High-ranking US politician Richard Neal says row over Northern Ireland protocol is a ‘manufactured issue’

Richard Neal. Photo: Drew Angerer/Getty Image

Hugh O'Connell

THE row over the Northern Ireland protocol is a “manufactured issue” that can be ironed out quickly if the British government is willing to find a solution, a high-ranking US politician has said.

Democratic Congressman Richard Neal, who chairs the influential US House of Representatives’ ways and means committee, said that all sides wanted to resolve the current impasse, but that it was now “up to London to help us all find a solution”.

“The protocol dispute seems to me to be a manufactured issue,” Mr Neal said at a joint press conference with Foreign Affairs Minister Simon Coveney at Iveagh House in Dublin on Tuesday.

“I have on this delegation, people who are experts at trade, and they also confirmed that they think these issues on the trade front that's really the dispute could be ironed out quickly.”

Mr Neal is leading a congressional delegation that is visiting Brussels, London, Dublin, Kerry and Belfast this week amid ongoing tension between the EU and the UK over the post-Brexit trading arrangements for the North.

The British government has signalled plans to scrap parts of the protocol via domestic legislation – a move that has been sharply criticised by the EU which would consider such measures a breach of international law.

Mr Neal said just 7pc of people who voted in the recent Northern Ireland Assembly elections did so over concerns about the protocol.

Mr Neal said there was a “certain vagueness” in his conversations with British foreign secretary Liz Truss about what the UK was seeking.

He said the flow of goods was a paramount issue but not a big one.

He said he hoped the British government’s concerns were not about domestic politics.

Mr Neal recalled that 30 years ago there were 30,000 British soldiers in an area the size of the state of Connecticut, describing the North back then as a “militarised state”.

He recalled a congressional delegation visit to the North in 1989 or 1990 when their bus was stopped at the Donegal-Derry border.

“The bus was mounted. The military had night vision and full armaments as they searched the bus,” he said.

“What we did for the American dimension was to change that to your phone pinging now when you move across the border.

"This is a template for the world.”

He said he did not understand why there would be “any retreat” from that progress in the run up to the 25th anniversary of the Good Friday Agreement.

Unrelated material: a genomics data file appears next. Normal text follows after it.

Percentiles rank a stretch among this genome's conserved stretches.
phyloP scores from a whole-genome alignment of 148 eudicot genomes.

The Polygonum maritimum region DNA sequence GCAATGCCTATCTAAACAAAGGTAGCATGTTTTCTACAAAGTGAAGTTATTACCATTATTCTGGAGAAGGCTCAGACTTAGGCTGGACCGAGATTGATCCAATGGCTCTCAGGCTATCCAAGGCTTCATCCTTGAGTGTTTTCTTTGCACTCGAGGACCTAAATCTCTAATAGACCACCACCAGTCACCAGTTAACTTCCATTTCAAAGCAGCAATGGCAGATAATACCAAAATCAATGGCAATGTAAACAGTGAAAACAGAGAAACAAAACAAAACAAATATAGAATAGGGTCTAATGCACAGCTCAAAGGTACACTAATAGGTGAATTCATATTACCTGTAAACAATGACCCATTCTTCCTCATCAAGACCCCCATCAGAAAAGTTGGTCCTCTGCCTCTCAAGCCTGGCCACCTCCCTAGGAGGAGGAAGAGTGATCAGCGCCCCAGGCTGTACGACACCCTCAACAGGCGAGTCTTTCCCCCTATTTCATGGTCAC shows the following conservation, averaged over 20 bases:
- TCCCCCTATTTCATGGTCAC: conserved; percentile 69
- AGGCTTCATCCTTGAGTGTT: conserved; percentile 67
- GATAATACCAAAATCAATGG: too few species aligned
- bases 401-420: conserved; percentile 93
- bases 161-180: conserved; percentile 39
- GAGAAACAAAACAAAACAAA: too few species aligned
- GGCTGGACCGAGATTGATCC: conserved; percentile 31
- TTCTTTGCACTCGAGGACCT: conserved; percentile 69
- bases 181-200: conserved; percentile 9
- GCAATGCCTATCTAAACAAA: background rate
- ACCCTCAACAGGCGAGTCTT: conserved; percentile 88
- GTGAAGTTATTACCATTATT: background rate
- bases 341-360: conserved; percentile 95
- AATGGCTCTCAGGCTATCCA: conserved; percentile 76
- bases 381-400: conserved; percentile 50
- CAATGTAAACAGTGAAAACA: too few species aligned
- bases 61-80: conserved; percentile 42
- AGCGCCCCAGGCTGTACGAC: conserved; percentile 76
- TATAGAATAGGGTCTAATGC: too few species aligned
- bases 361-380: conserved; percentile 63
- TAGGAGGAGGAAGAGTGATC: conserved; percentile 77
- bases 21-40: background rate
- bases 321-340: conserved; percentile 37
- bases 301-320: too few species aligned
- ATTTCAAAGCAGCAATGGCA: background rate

Mr Coveney pointed out there had been no cross-community support for Brexit or for the protocol arrangement itself which had been proposed by Boris Johnson’s government.

Mr Coveney said the EU had shown a willingness to compromise and show flexibility over the last 12 months.

“I think we look to the British government to see whether they’re willing to do the same,” he said.

“The last thing we want is tension with London, tension between the UK and the EU at a time when we should be working together on much much bigger issues in the context of war in Ukraine and the extraordinary human suffering that we’re seeing as a result of that.

“That's where we should be focusing today in partnership, as opposed to this ongoing issue, which, from my perspective, is hugely frustrating, because there is a willingness to find solutions if we had a partner that was willing to compromise in London.”

Mr Coveney also said support from the US was not confined to the Democratic Party.

“It's a US issue, where both parties are equally curious and interested and knowledgeable around what's happening and take their role as guarantor of the peace and stability on this island equally seriously,” he said.

Speaking in the Seanad on Tuesday afternoon, Mr Neal outlined the clear message the US delegation will be delivering in meetings with political parties in Northern Ireland later this week.

“This message we will bring is firm, clear and unambiguous: the number one priority for the United States on this island is to ensure that the hard-won peace in Northern Ireland is preserved and reinforced,” he said.

He said that “any incautious move to undo the protocol” would put the Good Friday Agreement at risk at a time when it should be celebrated.

He said: “Unilateral actions, intransigence and ultimatums are not solutions, nor have they ever been. America will continue to nudge and nurture this agreement. After all, the Good Friday Agreement is America's too.”

To applause from senators, Mr Neal said the EU-UK protocol’s implementation needs to be the subject of a “negotiated agreement and not unilateral action”.

Mr Neal’s speech received an extended standing ovation from senators. Responding on behalf of the Government, the Seanad leader and Fine Gael senator Regina Doherty described Mr Neal as “true friend of Ireland”

Earlier, Cathaoirleach Mark Daly noted that Mr Neal is the first ever member of the US Congress to address the Seanad and in welcoming him, he quoted poet and former senator WB Yeats: “There are no strangers here, only friends we have not met yet.”

Mr Daly paid tribute to Mr Neal’s work on the peace process. “He has been involved in the search for peace when it was unimaginable,” he said.

Meanwhile, the DUP has reacted angrily to Mr Neal’s comments about objections to the protocol being “manufactured”. MLA Diane Dodds described the remarks as “outrageous” and said she had written to all members of the Congressional Ways and Means Committee to record the DUP’s rejection of the remarks.

“If the US delegation want to be helpful, they should speak up for consensus politics and seek a path which respects Northern Ireland’s place in the United Kingdom and can command support of unionists. From the minute Ritchie Neal’s feet touched these shores, he has been more of a hindrance than a help to progress,” Ms Dodds said.